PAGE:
Microsoft Internet Explorer (IE) 6 continues to be popular at enterprises, despite being targeted in a number of...
high-profile attacks and the availability of a newer version with more robust security capabilities, according to a report by security service provider Zscaler Inc.
In a study of its client base, Zscaler said about half of Internet Explorer 6 users have failed to upgrade to a newer version, despite Microsoft's continued urging to upgrade the browser, which turns 9 years old in August. Mike Geide, a senior security researcher at Sunnyvale, Calif.-based Zscaler, said he was surprised to see the number of people still using the browser, despite IE6 security concerns.
"It's actually a little upsetting to see just how widely used [IE 6] is, given that it doesn't have the newer protection schemes that [IE7 and 8] have; specifically the Data Execution Prevention, Address Space Layout Randomization, and the utilization of known blocked lists," Geide said.
Zscaler recently released its "State of the Web Report," which covers data it has gathered on its client base from the fourth quarter of 2009. Geide said the continued use of IE6 at enterprises was troubling, especially since a vulnerability in IE6 was targeted by hackers in a series of attacks that successfully penetrated the corporate networks of Google and more than two dozen other companies.
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So why are a high percentage of Zscaler clients still using IE6? Geide said that customers are weary to upgrade to IE7 or 8 because many have not done necessary tests to see if their in-house Web applications would work in the newer browsers. The issue is a problem, Geide said, because it's just as important for organizations to ensure employees are using an updated browser, as it is to install the latest operating system patches.
Geide believes CISOs should consider getting their organization to upgrade to IE7 or 8 to gain better protection capabilities. In addition to a feature that blocks clickjacking attacks, Microsoft boosted AJAX rendering to improve secure coding and enable data execution prevention by default, a feature that blocks code that is marked non-executable from running in memory. The latest browser also includes other security features that protect against phishing and cross-site scripting (XSS) attacks.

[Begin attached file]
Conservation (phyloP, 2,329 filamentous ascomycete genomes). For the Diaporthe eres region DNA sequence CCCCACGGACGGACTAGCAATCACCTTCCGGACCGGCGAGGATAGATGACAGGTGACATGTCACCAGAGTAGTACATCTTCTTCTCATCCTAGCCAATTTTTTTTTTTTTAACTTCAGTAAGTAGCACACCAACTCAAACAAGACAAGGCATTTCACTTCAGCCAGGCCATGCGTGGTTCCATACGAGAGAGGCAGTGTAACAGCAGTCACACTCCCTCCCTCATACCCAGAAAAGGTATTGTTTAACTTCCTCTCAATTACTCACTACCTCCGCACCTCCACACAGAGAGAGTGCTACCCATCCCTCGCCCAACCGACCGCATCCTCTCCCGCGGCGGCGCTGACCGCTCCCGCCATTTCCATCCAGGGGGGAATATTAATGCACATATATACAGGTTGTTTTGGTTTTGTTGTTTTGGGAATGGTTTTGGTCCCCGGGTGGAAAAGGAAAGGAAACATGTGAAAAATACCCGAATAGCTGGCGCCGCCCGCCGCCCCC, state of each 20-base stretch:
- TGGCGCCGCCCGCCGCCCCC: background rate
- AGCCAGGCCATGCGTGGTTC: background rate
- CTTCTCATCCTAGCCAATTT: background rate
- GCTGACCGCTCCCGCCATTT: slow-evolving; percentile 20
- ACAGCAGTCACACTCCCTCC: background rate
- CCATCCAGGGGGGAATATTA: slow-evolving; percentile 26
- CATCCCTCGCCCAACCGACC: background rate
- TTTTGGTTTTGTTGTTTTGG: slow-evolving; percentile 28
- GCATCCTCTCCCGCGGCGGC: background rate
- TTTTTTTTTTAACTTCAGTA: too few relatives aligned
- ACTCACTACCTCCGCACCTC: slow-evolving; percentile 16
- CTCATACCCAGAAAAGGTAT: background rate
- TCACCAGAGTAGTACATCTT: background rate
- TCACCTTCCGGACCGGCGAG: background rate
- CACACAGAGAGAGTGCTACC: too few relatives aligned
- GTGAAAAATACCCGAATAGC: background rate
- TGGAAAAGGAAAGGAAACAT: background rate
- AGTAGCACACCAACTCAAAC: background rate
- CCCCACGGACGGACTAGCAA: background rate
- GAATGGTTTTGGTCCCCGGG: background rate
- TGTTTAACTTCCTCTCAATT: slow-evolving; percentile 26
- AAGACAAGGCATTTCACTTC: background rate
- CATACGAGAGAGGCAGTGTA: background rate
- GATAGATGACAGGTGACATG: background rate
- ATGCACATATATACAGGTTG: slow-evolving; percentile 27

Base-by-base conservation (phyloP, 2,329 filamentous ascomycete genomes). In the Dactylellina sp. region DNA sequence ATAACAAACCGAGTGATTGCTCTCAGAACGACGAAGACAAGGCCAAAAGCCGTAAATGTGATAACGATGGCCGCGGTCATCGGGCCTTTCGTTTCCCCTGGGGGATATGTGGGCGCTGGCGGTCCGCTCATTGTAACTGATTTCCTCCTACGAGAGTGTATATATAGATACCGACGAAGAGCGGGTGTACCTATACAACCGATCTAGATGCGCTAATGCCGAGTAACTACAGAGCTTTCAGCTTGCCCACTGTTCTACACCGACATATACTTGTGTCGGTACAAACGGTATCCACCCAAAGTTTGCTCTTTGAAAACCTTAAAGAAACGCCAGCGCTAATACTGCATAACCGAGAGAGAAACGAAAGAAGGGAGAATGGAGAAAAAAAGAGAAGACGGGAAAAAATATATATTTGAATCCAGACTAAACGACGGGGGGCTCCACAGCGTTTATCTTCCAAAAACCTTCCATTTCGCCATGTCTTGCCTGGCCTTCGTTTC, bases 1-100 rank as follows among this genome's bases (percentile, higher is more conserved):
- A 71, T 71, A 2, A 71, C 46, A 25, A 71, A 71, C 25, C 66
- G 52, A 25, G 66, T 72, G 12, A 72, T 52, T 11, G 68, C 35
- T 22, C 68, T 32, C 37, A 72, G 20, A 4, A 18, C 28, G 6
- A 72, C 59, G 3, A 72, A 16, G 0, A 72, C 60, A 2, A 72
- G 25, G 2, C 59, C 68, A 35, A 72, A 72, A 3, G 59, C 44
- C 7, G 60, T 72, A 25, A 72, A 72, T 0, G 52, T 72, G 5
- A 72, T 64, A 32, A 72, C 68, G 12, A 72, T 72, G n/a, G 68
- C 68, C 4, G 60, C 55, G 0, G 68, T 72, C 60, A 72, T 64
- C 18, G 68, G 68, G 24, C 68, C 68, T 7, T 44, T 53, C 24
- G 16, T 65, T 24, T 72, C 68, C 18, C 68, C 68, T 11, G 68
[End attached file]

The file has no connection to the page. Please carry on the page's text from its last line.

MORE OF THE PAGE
"The fact that Microsoft is still supporting Internet Explorer 6, and hasn't 'end-of-lifed' it yet… that means they're still patching it," he said. "There may be cases where CIOs and other folks think that if they're running a version of IE6 that is fully patched that they're just as secure as some using IE8 that's fully patched, but that's just not the case."
A New Game for Hackers
Attackers have moved from seeking out vulnerable servers on the Web to targeting end users, Geide said. They are finding more success in targeting vulnerable Web applications. For example, attackers are uploading malicious code on content management tools, including Joomla and Wordpress so they can undermine the server and at the same time attack end-user machines.
"Now they have an army of bots that can do anything from steal financial transactions that are occurring on the end user's desk top or monetize the bots in some way," Geide said.
Attackers are also taking advantage of the increased use of social networking. Zscaler took a look at the top phishing IP addresses that plagued their customers.Coolxd.com, accounted for 70% of Zscaler's data. Coolxd spread primarily through instant messenger and email, and advertised that it provided a service that would allow users to IM photos to friends. Once a prospective user was lured to the Coolxd site and provided their IM or email credentials, the site would then steal buddy lists and contacts and advertise itself further. Coolxd.com has since been shut down, but its IP address has been linked to other phishing sites.
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